Stuck in the Middle: The Raptors and Bryan Colangelo

By: Dan Grant

A convincing piece ran in this space recently that did the unpopular. It defended Toronto Raptors president and general manager Bryan Colangelo, something that doesn’t happen much, except possibly by his wife and/or mother when they hear the locals chattering about their boy. I agree with many of the points made in the piece and I think it is extremely convincing. I came away from it thinking ‘hell, he hasn’t done such a bad job. Just some bad luck!’ I got off my high horse and I have to say, after a weeks consideration, I’ve come to a conclusion.

I like my high horse. It’s high, it’s a horse, it’s not a real horse, which is good, because I’m terrified of them. All of these are positive things. So I’ve decided to get back in the saddle and lay it out.

Colangelo prepares for another lambasting.

Professional sports are, and always will be, results oriented. During his tenure in Toronto, Colangelo is given some benefit of the doubt because of the Raptors division title in his first full season behind the helm, in 2006-07. I look at it more this way: that division champion team? They won 47 games. That is the second lowest win total for any division winner from 2006-2012 (The lowest being the Miami Heat in that same season, with 44). Hell, three division winners in last year’s lockout shortened 66 game season won more games than that. That team was a benefactor of playing in a horrendous division. The Nets were decent but struggling through injuries, the 76ers were coming to the end of the Allen Iverson era, the New York Knicks were mid-Isiah and Boston was pre-Garnett/Allen. The Raptors, while a nice story, were a ragtag group built around a franchise player in Chris Bosh, that wasn’t really a franchise player. Besides Bosh, they were made up of career European All-Stars in Jorge Garbajosa and Anthony Parker, serviceable players in Jose Calderon and Rasho Nesterovic, young ‘up and comers’ in TJ Ford and Andrea Bargnani and other bits and pieces from the NBA junk pile. I went back and looked at their roster and said to myself, “Really? That was a division champion?”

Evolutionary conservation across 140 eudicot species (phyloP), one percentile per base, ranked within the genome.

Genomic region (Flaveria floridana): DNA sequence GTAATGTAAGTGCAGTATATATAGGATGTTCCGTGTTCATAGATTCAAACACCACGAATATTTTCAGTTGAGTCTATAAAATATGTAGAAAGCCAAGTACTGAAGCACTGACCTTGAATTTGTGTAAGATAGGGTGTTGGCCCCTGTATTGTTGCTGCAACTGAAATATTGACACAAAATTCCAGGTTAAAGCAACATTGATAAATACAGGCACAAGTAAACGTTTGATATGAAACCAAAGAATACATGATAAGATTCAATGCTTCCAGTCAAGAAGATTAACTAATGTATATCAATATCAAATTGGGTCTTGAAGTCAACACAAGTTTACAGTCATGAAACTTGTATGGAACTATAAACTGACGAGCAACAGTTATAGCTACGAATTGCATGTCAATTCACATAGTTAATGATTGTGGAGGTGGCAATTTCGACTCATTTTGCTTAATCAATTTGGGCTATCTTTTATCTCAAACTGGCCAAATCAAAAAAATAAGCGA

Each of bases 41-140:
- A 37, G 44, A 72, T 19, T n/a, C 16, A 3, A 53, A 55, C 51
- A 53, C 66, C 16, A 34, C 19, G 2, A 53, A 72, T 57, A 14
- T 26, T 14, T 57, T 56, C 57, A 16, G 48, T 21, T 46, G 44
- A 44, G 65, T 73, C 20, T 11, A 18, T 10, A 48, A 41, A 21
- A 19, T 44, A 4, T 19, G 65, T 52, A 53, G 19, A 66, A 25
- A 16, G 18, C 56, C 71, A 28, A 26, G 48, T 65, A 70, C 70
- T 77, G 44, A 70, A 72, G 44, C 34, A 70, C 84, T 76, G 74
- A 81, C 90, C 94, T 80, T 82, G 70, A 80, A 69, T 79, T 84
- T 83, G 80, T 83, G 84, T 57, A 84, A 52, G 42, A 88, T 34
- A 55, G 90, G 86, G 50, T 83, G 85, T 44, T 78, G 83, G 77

This leads us to Colangelo’s greatest strength as a general manager, which unfortunately, acts as a gateway to his greatest weakness. Bryan Colangelo, unequivocally, is the absolute master of the NBA scrap heap. He can find value where other people find nothing; he evaluates talent incredibly well. He also quite adept at moving contracts, creating value where there was seemingly none. The situation thrust upon him in Toronto was an ideal one for someone with these traits. Rob Babcock had damaged this franchise, giving away Vince Carter for virtually nothing, creating an unhappy locker room and a culture of losing. Colangelo came in and worked his managerial magic, finding players where nobody else thought of looking and hitting the jackpot on several of them. The problem is, Colangelo has fallen in love with this process, and when he falls in love with a player found during the process, he tends to massively overvalue and thus over-reward said players.

The Raptors of 07-08. Don’t look too closely, there’s not much there.